Live at Primrose on Friday, 16th June 2006
It started out looking like an almost over-modest evening's entertainment. With no announcement either from pub staff or from himself, Dave Willis did a 25 minute set of strummed acoustic guitar (loud) and effective voice - before leaving the performance area in the same anonymous fashion he'd arrived, though to energetic applause from his listeners. Within minutes we witnessed the evening's first show of Fender or Fenderish guitars, in the hands of The Fineprint. A bass, two different Telecasters and a Strat all looked quite recently unboxed, but the guys using them got some good shrill jerky rhythms out of them, which well suited their vocalist's declamatory style. I got the impression the drummer may have been more experienced than the others, but wouldn't have guessed it was the band's first gig. As such it deserves a nod of acknowledgement.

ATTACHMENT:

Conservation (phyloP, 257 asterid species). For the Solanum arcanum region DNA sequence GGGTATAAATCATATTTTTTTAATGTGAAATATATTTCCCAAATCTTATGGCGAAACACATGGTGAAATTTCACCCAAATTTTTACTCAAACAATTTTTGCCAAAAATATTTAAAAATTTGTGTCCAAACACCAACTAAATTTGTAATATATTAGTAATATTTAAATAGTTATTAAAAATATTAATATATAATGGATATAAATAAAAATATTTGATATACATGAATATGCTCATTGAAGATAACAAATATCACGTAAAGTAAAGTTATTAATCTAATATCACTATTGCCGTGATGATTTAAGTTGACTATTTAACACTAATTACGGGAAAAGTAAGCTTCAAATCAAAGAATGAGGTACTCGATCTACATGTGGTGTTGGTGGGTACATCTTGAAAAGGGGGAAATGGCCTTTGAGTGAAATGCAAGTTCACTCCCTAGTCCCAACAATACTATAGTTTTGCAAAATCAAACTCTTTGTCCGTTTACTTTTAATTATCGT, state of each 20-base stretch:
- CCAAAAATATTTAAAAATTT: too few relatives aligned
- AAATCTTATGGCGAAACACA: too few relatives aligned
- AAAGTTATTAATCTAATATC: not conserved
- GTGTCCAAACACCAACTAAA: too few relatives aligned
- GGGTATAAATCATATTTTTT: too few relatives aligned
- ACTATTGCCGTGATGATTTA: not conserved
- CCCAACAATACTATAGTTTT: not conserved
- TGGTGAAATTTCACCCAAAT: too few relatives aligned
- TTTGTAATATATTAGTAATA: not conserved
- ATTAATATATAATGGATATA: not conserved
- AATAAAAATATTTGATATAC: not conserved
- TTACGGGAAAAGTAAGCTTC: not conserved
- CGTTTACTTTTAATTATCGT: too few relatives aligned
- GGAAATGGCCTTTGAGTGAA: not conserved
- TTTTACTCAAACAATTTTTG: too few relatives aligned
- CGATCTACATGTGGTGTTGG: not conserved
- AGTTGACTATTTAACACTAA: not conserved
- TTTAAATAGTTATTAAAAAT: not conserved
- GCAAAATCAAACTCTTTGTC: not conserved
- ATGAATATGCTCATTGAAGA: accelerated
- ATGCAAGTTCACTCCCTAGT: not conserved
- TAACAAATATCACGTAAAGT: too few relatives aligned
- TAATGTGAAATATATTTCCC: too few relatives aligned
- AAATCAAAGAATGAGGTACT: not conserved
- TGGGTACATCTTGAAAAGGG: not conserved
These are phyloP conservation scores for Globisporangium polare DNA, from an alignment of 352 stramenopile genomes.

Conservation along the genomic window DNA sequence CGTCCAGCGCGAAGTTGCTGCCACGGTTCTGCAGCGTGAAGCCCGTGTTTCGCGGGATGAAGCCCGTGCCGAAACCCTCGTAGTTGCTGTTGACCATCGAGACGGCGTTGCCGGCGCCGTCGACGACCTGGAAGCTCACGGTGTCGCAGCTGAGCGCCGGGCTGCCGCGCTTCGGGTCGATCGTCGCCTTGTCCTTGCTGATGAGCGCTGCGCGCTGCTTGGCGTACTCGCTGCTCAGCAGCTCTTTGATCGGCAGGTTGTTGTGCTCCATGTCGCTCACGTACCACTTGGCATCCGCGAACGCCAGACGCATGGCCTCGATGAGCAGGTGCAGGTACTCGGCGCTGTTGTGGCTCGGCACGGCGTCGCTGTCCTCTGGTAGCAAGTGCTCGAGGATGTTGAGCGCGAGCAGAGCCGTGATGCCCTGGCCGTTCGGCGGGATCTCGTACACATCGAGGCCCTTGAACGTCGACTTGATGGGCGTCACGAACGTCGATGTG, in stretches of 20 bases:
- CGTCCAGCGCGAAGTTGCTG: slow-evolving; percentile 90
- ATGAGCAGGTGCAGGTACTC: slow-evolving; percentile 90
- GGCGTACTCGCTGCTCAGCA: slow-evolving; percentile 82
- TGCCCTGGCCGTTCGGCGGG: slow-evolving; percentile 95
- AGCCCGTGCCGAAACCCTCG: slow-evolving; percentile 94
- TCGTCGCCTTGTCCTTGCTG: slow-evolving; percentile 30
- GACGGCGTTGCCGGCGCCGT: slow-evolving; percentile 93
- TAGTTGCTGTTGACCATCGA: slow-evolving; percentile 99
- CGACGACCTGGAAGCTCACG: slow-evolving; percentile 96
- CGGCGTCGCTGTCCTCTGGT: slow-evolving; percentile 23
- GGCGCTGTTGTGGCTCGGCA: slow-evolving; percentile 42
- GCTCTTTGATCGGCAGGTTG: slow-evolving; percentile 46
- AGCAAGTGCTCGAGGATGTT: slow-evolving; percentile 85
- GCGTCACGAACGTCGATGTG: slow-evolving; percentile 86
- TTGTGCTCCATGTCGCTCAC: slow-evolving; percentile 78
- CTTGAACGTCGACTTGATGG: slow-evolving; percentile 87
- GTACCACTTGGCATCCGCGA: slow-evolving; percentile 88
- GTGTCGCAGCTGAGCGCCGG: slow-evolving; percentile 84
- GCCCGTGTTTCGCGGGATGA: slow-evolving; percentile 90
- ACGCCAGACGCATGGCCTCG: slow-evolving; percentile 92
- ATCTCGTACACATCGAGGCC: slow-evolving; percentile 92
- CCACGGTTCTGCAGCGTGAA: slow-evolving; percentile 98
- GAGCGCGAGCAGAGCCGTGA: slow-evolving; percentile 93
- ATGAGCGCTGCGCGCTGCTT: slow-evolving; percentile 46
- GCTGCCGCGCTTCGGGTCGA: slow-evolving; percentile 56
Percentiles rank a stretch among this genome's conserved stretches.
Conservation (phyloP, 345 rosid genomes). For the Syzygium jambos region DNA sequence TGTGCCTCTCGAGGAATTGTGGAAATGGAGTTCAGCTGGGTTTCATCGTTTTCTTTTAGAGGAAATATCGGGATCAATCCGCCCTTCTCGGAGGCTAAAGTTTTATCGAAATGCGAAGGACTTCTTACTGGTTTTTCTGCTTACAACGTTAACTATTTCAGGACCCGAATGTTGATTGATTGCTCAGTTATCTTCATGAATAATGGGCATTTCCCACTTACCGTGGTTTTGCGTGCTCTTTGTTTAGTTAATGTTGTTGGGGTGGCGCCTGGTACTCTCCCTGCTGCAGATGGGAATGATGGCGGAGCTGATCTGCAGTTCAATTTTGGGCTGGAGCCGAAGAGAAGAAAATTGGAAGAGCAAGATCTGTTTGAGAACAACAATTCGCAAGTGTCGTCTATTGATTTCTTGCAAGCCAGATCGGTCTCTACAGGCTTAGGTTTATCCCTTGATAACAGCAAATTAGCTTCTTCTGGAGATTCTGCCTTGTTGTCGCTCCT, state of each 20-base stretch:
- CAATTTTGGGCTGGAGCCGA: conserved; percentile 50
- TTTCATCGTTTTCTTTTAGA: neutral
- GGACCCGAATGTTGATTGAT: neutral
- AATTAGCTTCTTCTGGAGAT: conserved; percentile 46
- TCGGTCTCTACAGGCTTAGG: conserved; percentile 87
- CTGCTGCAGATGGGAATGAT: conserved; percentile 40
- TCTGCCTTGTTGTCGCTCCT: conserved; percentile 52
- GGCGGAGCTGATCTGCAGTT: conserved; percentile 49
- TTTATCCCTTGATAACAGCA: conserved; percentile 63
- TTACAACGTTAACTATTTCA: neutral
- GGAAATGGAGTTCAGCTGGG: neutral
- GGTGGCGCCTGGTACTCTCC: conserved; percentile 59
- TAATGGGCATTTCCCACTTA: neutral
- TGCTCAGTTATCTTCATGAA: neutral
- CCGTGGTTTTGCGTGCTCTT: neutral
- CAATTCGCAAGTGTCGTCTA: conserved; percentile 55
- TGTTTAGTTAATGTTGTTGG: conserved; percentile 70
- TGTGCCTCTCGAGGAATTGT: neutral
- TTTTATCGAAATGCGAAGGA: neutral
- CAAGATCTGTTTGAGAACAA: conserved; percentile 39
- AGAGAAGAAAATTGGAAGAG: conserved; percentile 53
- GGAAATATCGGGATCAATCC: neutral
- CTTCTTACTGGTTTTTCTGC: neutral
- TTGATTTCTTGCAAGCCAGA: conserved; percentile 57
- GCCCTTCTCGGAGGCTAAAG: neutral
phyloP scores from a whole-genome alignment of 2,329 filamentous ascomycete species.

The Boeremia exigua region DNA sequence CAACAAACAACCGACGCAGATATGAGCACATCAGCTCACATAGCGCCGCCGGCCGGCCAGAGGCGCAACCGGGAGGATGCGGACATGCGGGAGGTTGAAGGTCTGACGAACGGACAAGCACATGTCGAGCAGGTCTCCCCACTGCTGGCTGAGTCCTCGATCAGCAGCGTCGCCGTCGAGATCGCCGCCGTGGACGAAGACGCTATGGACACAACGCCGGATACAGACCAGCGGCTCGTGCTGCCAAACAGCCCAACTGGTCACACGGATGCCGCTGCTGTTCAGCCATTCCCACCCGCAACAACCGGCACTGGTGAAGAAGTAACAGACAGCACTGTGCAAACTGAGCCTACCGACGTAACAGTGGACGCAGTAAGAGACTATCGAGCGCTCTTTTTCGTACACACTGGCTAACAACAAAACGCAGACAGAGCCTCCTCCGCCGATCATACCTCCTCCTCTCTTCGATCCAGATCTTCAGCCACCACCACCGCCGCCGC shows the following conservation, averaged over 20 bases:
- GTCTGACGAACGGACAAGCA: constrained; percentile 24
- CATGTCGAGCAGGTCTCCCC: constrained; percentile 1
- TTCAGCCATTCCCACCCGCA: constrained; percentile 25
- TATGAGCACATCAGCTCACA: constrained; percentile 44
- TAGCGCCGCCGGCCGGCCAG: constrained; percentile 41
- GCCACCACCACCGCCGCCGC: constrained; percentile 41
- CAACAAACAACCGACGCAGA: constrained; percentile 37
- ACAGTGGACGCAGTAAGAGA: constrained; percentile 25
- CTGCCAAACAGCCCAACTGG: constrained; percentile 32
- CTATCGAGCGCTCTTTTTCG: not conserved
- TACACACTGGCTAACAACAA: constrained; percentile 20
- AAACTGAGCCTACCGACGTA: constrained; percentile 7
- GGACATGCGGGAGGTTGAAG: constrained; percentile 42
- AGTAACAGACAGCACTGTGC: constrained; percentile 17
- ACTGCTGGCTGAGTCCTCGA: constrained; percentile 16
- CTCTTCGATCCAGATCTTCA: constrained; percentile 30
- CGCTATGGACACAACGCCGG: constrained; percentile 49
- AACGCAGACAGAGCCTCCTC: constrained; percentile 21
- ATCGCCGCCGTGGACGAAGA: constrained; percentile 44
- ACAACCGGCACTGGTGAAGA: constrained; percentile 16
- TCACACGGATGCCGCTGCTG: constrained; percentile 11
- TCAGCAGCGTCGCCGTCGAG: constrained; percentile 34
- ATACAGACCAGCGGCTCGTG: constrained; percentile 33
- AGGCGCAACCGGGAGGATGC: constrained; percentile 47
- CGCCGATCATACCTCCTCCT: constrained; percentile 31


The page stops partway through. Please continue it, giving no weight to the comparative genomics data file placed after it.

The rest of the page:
Wilful Missing were slower setting up, and not without reason, as in addition to a similar selection of Fenderware, they were preparing to use keyboard, mandolin, acoustic guitar and a certain amount of pre-recorded percussion (which was occasionally over-strong on bass). Quite enough to keep three players occupied you might think, and indeed it did much more than that because Wilful Missing brought to their instruments a showing of musicianship and creativity, plus the distinctive sound of the band's songwriter and lead singer Sam Kipling. It's a voice not always under perfect control, but spacious and with an attention-holding timbre, well expressing the emotional quality in much of their music. Sam Lawrence's harmonising vocals blend smoothly with this, and his instrumental versatility shows in how he handles keyboard and mandolin ; on his principle instrument the Stratocaster he's ambitious and interesting, making me wish at times for a clearer view. Albert Freeman, Bass guitar - and percussion tech for this gig - also brings a worthwhile third singing voice. Bradford's Wilful Missing seem to be instinctive elaborators of melody, and a rewarding texture appears to develop effortlessly in their work. The effects of this didn't go unrecognised by tonight's audience, who would have gladly stayed for more. At the end of the evening satisfaction was widespread - and the Primrose itself even got special thanks from the band, for their name being spelt right on the blackboard outside.